Scientific names: Piscidia piscipula, Erythrina piscipula, Ichthyomethia piscipula, Piscidia erythrina, Piscidia communis
Alternate names: Chijol, Dogwood Jamaica, Fishfudle, Fish Poison Bark, Fish-Poison Tree, Jabín, Jamaican Cornouiller, Piscidia, West Indian Dogwood
Actions: Acaricidal, Analgesic, Antidermatophyte, Antihelmintic, Central nervous system, Menstrual, Spasmolytic
Jamaican dogwood is a tree. The root bark is used to make medicine.
People use Jamaican dogwood for anxiety, sleep problems, nerve pain, migraine, and other conditions, but there is no good scientific evidence to support these uses. Using Jamaican dogwood can also be unsafe.
Be careful not to confuse Jamaican dogwood with American dogwood.
When taken by mouth: Jamaican dogwood is LIKELY UNSAFE when taken by mouth. Jamaican dogwood is an irritant. It can also cause numbness, tremors, salivation, and sweating. Elderly people are especially sensitive to these effects.
Special Precautions & Warnings:
Pregnancy and breast-feeding: It's LIKELY UNSAFE for pregnant women to take Jamaican dogwood by mouth. It can affect the uterus. It is also LIKELY UNSAFE for breast-feeding women to take Jamaican dogwood by mouth because of the poisons it contains.
Children: Jamaican dogwood is LIKELY UNSAFE for children when taken by mouth. They are especially sensitive to the poisons this plant contains. Do not give Jamaican dogwood to children.
Surgery: Jamaican dogwood might slow down the central nervous system (CNS), causing sleepiness. There is a concern that it might slow down the CNS too much when combined with anesthesia and other medications used during and after surgery. Stop using Jamaican dogwood at least 2 weeks before a scheduled surgery.
NatMed Pro rates effectiveness based on scientific evidence according to the following scale: Effective, Likely Effective, Possibly Effective, Possibly Ineffective, Likely Ineffective, Ineffective, and Insufficient Evidence to Rate.
- Nerve pain.
- Trouble sleeping (insomnia).
- Abnormal or painful menstruation.
- Other conditions.
More evidence is needed to rate the effectiveness of Jamaican dogwood for these uses.
The appropriate dose of Jamaican dogwood depends on several factors such as the user's age, health, and several other conditions. At this time there is not enough scientific information to determine an appropriate range of doses for Jamaican dogwood. Keep in mind that natural products are not always necessarily safe and dosages can be important. Be sure to follow relevant directions on product labels and consult your pharmacist or physician or other healthcare professional before using.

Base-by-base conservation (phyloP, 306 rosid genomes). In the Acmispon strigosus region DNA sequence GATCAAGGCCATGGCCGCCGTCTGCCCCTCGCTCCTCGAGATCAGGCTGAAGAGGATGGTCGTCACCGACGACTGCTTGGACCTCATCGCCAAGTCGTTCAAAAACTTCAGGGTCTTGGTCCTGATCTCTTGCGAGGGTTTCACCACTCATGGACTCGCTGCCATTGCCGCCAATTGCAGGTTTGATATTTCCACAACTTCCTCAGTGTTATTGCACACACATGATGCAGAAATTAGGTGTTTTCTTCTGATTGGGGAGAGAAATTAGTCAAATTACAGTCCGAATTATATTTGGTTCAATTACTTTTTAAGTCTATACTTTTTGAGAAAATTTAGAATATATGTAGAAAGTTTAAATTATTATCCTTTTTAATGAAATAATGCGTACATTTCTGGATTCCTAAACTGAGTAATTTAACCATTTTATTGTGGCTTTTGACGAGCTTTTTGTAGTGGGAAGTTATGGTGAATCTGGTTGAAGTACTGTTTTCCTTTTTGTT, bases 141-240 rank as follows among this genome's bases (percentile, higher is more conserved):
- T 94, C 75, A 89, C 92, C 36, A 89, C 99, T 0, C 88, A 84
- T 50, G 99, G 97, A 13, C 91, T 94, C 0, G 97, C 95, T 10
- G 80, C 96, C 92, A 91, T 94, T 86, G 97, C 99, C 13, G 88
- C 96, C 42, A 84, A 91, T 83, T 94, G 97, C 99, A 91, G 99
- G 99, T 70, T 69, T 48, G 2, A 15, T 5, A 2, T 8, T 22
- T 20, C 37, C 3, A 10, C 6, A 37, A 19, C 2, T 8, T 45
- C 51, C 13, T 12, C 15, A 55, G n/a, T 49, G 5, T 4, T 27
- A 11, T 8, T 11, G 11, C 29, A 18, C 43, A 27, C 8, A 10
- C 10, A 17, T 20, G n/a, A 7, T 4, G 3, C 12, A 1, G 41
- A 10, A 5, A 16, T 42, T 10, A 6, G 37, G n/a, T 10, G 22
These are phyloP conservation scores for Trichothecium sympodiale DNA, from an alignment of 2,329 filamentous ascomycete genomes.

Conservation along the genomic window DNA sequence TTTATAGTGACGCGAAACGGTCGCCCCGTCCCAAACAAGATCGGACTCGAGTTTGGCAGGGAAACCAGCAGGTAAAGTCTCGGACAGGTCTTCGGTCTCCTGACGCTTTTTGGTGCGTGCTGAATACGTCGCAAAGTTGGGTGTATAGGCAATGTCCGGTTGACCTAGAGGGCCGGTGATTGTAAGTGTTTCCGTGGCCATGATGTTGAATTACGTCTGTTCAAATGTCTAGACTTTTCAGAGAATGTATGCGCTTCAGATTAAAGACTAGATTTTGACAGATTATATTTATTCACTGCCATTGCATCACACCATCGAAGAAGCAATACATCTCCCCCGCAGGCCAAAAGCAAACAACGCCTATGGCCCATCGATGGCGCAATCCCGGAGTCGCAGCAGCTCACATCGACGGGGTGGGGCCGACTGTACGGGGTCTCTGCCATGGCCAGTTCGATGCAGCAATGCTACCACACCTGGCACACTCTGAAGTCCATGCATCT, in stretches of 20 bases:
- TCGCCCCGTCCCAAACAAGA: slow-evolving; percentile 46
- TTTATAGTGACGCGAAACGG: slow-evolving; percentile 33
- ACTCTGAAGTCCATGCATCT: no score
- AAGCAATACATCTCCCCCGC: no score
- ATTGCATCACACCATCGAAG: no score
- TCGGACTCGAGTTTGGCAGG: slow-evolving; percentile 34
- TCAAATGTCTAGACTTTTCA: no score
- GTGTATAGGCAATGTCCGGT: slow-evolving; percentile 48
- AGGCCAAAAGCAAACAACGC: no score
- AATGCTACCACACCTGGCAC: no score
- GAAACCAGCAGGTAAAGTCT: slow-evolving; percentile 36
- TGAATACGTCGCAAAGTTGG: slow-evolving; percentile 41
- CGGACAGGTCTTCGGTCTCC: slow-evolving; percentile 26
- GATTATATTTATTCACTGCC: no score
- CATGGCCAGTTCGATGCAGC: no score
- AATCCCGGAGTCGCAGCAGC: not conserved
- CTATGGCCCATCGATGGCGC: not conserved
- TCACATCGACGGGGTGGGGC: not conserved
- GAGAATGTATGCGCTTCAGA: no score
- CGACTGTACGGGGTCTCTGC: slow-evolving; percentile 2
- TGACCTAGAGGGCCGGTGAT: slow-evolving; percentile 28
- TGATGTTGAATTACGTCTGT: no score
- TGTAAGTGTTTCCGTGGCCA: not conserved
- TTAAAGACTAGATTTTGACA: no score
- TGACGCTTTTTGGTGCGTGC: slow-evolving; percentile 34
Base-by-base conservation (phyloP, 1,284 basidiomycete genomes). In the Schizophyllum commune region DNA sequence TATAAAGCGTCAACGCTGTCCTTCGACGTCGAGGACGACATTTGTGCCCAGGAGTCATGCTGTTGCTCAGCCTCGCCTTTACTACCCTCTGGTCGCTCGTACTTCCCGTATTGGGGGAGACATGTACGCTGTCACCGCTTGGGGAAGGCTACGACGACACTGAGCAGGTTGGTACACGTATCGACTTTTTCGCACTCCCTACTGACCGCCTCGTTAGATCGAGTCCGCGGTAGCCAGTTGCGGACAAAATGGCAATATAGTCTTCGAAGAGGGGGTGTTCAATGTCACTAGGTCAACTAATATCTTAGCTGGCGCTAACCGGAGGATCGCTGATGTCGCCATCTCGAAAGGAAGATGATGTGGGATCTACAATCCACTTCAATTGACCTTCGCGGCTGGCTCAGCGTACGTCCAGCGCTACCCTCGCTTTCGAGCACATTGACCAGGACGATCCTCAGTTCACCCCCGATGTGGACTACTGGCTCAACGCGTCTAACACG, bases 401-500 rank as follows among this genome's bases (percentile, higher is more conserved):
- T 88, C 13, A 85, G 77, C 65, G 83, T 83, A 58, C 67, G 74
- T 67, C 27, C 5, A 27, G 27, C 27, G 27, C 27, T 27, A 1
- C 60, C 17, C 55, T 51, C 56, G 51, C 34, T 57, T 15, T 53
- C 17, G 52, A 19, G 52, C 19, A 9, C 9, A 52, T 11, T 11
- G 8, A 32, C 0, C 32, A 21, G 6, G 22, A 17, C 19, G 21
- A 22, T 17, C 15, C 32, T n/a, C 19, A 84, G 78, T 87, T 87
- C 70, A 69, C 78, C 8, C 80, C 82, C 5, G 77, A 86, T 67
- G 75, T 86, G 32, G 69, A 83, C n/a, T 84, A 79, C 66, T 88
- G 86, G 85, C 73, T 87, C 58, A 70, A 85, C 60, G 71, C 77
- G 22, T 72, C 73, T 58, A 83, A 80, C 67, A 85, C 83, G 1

Interactions with pharmaceuticals
Sedative medications (CNS depressants)
Interaction Rating=Moderate Be cautious with this combination.
Jamaican dogwood might cause sleepiness and drowsiness. Medications that cause sleepiness are called sedatives. Taking Jamaican dogwood along with sedative medications might cause too much sleepiness.
Some sedative medications include clonazepam (Klonopin), lorazepam (Ativan), phenobarbital (Donnatal), zolpidem (Ambien), and others.
Interactions with herbs & supplements
Herbs and supplements with sedative properties: Jamaican dogwood might cause sleepiness. There is a concern that using it along with other natural products that have this same effect might cause too much sleepiness. Some of these products include 5-HTP, calamus, California poppy, catnip, hops, kava, St. John's wort, skullcap, valerian, yerba mansa, and others.
There are no known interactions with foods.
Jamaican dogwood might cause sleepiness, decrease pain and swelling (inflammation), and decrease muscle spasms in internal organs.
vital.ly has licensed monographs from TRC Healthcare.
This monograph was last reviewed on 18/09/2023 10:00:00 and last updated on 12/12/2014 18:47:16. Monographs are reviewed and/or updated multiple times per month and at least once per year.
Natural Medicines disclaims any responsibility related to medical consequences of using any medical product. Effort is made to ensure that the information contained in this monograph is accurate at the time it was published. Consumers and medical professionals who consult this monograph are cautioned that any medical or product related decision is the sole responsibility of the consumer and/or the health care professional. A legal License Agreement sets limitations on downloading, storing, or printing content from this Database. No reproduction of this monograph or any content from this Database is permitted without written permission from the publisher. It is unlawful to download, store, or distribute content from this site.